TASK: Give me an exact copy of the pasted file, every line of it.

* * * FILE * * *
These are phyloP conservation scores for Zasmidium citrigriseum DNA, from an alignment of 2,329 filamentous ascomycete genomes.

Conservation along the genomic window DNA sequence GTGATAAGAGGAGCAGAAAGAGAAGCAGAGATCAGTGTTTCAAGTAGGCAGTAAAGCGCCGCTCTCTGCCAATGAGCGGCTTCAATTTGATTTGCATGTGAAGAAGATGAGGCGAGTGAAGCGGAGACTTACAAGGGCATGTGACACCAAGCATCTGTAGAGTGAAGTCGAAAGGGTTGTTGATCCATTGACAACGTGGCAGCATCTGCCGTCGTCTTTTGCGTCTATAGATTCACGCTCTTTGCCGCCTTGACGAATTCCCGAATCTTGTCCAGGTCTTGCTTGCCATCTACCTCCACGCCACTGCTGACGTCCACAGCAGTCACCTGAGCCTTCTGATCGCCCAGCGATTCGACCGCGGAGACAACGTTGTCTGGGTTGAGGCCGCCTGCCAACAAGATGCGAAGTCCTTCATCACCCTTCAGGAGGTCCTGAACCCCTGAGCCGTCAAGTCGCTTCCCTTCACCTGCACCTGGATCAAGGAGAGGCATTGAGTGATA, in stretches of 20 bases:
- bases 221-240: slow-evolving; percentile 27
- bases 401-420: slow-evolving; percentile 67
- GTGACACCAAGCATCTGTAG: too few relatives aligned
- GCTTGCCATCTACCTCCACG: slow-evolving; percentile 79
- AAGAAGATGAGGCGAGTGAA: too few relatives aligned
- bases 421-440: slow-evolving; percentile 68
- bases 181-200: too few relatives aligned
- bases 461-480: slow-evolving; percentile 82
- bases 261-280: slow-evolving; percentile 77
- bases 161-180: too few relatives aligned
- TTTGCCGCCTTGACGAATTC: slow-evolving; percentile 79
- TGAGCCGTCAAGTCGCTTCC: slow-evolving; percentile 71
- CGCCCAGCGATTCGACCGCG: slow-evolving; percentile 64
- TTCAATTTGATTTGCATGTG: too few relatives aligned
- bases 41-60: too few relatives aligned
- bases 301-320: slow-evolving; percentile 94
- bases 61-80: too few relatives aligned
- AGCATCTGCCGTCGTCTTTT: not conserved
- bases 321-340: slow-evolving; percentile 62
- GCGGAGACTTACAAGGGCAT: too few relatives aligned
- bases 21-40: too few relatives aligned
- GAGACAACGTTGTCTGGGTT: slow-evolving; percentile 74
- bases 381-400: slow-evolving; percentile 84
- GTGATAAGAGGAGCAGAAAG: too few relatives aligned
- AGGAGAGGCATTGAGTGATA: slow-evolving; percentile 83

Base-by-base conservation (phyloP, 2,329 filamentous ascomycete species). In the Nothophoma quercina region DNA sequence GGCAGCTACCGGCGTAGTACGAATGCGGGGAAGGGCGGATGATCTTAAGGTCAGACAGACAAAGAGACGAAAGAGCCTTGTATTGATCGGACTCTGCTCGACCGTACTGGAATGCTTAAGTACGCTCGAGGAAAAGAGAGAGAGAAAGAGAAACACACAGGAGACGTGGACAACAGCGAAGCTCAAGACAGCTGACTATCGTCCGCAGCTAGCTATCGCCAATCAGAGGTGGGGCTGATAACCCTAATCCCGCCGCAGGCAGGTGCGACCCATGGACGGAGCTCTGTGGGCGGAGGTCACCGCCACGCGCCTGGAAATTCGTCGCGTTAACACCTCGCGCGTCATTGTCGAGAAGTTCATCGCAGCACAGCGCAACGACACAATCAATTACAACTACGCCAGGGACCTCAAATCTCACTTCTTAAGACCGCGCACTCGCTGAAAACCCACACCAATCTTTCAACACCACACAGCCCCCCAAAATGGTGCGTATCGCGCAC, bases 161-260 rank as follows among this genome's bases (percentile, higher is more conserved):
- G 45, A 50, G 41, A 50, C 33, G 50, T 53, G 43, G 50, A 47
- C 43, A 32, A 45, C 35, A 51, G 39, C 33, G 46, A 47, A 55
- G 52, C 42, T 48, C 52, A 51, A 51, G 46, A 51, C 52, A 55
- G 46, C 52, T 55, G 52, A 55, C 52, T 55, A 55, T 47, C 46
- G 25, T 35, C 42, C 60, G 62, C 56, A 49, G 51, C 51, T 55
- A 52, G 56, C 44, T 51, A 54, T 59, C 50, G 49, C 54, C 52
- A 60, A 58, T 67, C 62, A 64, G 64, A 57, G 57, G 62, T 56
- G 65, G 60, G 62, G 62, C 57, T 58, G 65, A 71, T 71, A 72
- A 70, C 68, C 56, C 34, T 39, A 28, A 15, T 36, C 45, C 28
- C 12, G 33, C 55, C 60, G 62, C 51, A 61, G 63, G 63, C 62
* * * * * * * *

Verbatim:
These are phyloP conservation scores for Zasmidium citrigriseum DNA, from an alignment of 2,329 filamentous ascomycete genomes.

Conservation along the genomic window DNA sequence GTGATAAGAGGAGCAGAAAGAGAAGCAGAGATCAGTGTTTCAAGTAGGCAGTAAAGCGCCGCTCTCTGCCAATGAGCGGCTTCAATTTGATTTGCATGTGAAGAAGATGAGGCGAGTGAAGCGGAGACTTACAAGGGCATGTGACACCAAGCATCTGTAGAGTGAAGTCGAAAGGGTTGTTGATCCATTGACAACGTGGCAGCATCTGCCGTCGTCTTTTGCGTCTATAGATTCACGCTCTTTGCCGCCTTGACGAATTCCCGAATCTTGTCCAGGTCTTGCTTGCCATCTACCTCCACGCCACTGCTGACGTCCACAGCAGTCACCTGAGCCTTCTGATCGCCCAGCGATTCGACCGCGGAGACAACGTTGTCTGGGTTGAGGCCGCCTGCCAACAAGATGCGAAGTCCTTCATCACCCTTCAGGAGGTCCTGAACCCCTGAGCCGTCAAGTCGCTTCCCTTCACCTGCACCTGGATCAAGGAGAGGCATTGAGTGATA, in stretches of 20 bases:
- bases 221-240: slow-evolving; percentile 27
- bases 401-420: slow-evolving; percentile 67
- GTGACACCAAGCATCTGTAG: too few relatives aligned
- GCTTGCCATCTACCTCCACG: slow-evolving; percentile 79
- AAGAAGATGAGGCGAGTGAA: too few relatives aligned
- bases 421-440: slow-evolving; percentile 68
- bases 181-200: too few relatives aligned
- bases 461-480: slow-evolving; percentile 82
- bases 261-280: slow-evolving; percentile 77
- bases 161-180: too few relatives aligned
- TTTGCCGCCTTGACGAATTC: slow-evolving; percentile 79
- TGAGCCGTCAAGTCGCTTCC: slow-evolving; percentile 71
- CGCCCAGCGATTCGACCGCG: slow-evolving; percentile 64
- TTCAATTTGATTTGCATGTG: too few relatives aligned
- bases 41-60: too few relatives aligned
- bases 301-320: slow-evolving; percentile 94
- bases 61-80: too few relatives aligned
- AGCATCTGCCGTCGTCTTTT: not conserved
- bases 321-340: slow-evolving; percentile 62
- GCGGAGACTTACAAGGGCAT: too few relatives aligned
- bases 21-40: too few relatives aligned
- GAGACAACGTTGTCTGGGTT: slow-evolving; percentile 74
- bases 381-400: slow-evolving; percentile 84
- GTGATAAGAGGAGCAGAAAG: too few relatives aligned
- AGGAGAGGCATTGAGTGATA: slow-evolving; percentile 83

Base-by-base conservation (phyloP, 2,329 filamentous ascomycete species). In the Nothophoma quercina region DNA sequence GGCAGCTACCGGCGTAGTACGAATGCGGGGAAGGGCGGATGATCTTAAGGTCAGACAGACAAAGAGACGAAAGAGCCTTGTATTGATCGGACTCTGCTCGACCGTACTGGAATGCTTAAGTACGCTCGAGGAAAAGAGAGAGAGAAAGAGAAACACACAGGAGACGTGGACAACAGCGAAGCTCAAGACAGCTGACTATCGTCCGCAGCTAGCTATCGCCAATCAGAGGTGGGGCTGATAACCCTAATCCCGCCGCAGGCAGGTGCGACCCATGGACGGAGCTCTGTGGGCGGAGGTCACCGCCACGCGCCTGGAAATTCGTCGCGTTAACACCTCGCGCGTCATTGTCGAGAAGTTCATCGCAGCACAGCGCAACGACACAATCAATTACAACTACGCCAGGGACCTCAAATCTCACTTCTTAAGACCGCGCACTCGCTGAAAACCCACACCAATCTTTCAACACCACACAGCCCCCCAAAATGGTGCGTATCGCGCAC, bases 161-260 rank as follows among this genome's bases (percentile, higher is more conserved):
- G 45, A 50, G 41, A 50, C 33, G 50, T 53, G 43, G 50, A 47
- C 43, A 32, A 45, C 35, A 51, G 39, C 33, G 46, A 47, A 55
- G 52, C 42, T 48, C 52, A 51, A 51, G 46, A 51, C 52, A 55
- G 46, C 52, T 55, G 52, A 55, C 52, T 55, A 55, T 47, C 46
- G 25, T 35, C 42, C 60, G 62, C 56, A 49, G 51, C 51, T 55
- A 52, G 56, C 44, T 51, A 54, T 59, C 50, G 49, C 54, C 52
- A 60, A 58, T 67, C 62, A 64, G 64, A 57, G 57, G 62, T 56
- G 65, G 60, G 62, G 62, C 57, T 58, G 65, A 71, T 71, A 72
- A 70, C 68, C 56, C 34, T 39, A 28, A 15, T 36, C 45, C 28
- C 12, G 33, C 55, C 60, G 62, C 51, A 61, G 63, G 63, C 62